What is Sensory Motor Amnesia?

Sensory Motor Amnesia is a condition of persistent involuntary muscle activation. The muscles always maintain a constant level of tension without any input from the conscious mind. There are numeous tiny sensors in your muscles that continually feed back to the brain information about the length of the muscle, its position in space, how much resistance it feels, etc. These signals are usually integrated by your subconscious mind without you being aware of them. Your body adjusts spontaneously to maintain position for whatever activity you are doing.
In sensory motor amnesia the brain loses its connection with these sensors & “forgets” that it has control over those muscles.
The involved muscles become stiff and painful which leads to limitation of movement even though there is no diagnosable joint or nervous system problem. The perception of pain arises from the disconnect between the brain & body.

How does Sensory Motor Amnesia Develop?

If you do any action over & over again the body learns how to do that action with less conscious input.
When I sit slumped over a computer typing all day, it becomes easier & easier to assume that position. The brain sends messages to certain muscles to tighten up to maintain my posture. My body becomes more efficient at maintaining the slumped position & it becomes difficult to assume any other. The muscles involved have received the “tighten up” signal so often that they now do it even when the signal is not present. It has become a habit and any office worker knows the discomfort that can result.
It’s similar to learning to ride a bike. At first you need to pay attention to every detail but after a while you can just ride effortlessly. Your body “just does it” so your brain can pay attention to traffic etc.

Another time when sensory motor amnesia may develop is after an injury. If we have been injured then we adopt new behaviours to protect the injured area, limping is one example. It changes the way we walk to avoid the pain of using an injured ankle. If the injury is slow to heal, though, we may absorb these protective behaviours into our “normal” way of moving.

This is sensory motor amnesia which in turn leads to the development of muscle imbalance and increased risk of injury. Research has shown that people who have had an ankle injury are more likely to fall again on the same ankle but that balance exercises can reduce this risk. Improving the brains ability to sense the position of the foot reduces the risk of further falls.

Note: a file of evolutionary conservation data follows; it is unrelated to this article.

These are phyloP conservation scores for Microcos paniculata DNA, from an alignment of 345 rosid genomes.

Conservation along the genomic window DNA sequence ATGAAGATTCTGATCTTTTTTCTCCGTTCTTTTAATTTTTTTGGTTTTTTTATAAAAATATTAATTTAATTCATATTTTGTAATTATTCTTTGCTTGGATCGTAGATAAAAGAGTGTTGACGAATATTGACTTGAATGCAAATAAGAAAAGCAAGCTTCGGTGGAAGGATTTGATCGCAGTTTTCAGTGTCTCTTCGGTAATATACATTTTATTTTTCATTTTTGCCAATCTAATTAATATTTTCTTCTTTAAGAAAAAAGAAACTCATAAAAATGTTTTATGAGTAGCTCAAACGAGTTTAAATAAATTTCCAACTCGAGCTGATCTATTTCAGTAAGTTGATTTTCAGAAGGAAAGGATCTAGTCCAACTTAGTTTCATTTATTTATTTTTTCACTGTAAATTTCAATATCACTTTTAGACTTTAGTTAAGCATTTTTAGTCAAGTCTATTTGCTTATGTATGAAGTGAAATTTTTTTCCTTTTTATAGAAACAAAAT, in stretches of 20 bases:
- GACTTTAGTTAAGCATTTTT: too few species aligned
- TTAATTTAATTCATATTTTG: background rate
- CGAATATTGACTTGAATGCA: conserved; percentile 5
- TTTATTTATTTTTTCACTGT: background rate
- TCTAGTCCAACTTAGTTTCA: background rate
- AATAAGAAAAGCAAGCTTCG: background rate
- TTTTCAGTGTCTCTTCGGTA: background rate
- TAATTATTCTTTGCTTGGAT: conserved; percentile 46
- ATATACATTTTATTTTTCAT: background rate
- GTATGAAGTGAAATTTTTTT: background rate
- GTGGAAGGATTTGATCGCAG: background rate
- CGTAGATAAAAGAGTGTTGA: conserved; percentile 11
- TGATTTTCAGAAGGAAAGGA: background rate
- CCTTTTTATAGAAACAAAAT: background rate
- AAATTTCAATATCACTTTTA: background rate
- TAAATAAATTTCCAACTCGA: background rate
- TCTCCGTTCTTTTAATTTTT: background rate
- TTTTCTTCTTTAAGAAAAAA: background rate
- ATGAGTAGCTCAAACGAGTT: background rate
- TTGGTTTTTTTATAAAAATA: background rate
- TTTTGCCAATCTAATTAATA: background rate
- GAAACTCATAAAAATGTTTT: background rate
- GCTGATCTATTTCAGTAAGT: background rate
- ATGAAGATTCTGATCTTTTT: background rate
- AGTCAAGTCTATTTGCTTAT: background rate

What are the symptoms?

Tight painful muscles are the main symptom of sensory motor amnesia.
The muscles may cease to respond to messages from the brain, so that the sufferer is unable to relax the involved muscles. Since the muscles involved to not relax and lengthen normally when the opposing muscle is used there is typically limitation of the range of motion.
To give an example, if you stand with your arms by your sides and curl your hand up toward your shoulder, the bicep muscle on the front of your arm must contract and shorten. At the same time the tricep muscle on the back of your arm must relax and lengthen.
The constant contraction maintained in the affected muscles causes them to become weak which contributes to clumsiness & distorted movement patterns. Which make recurrent injury more likely.

What treatments work?

Because sensory motor amnesia is not caused by a structural problem, it is possible to reverse the condition without surgery or invasive medical procedures. The “habit” of stiffness & pain can be unlearned. Because the condition is being maintained by the lack of connection between the brain & the muscles, it is possible to reverse it if you can regain that connection. There are many ways to do this such as yoga, tai chi & even some mindfullness practices, but the most effective technique I have come across is pandiculation as taught by Thomas Hanna in Somatics. This involves a conscoius contaction followed by a slow relaxation.
The aim is to consciously produce the behaviour that is being maintained unconsciously then then allow it to relax.

In treatment of my own problems, I have found this to be extremely effective. My pain is usually in muscles opposite to the ones which need to be contracted to provide relief.

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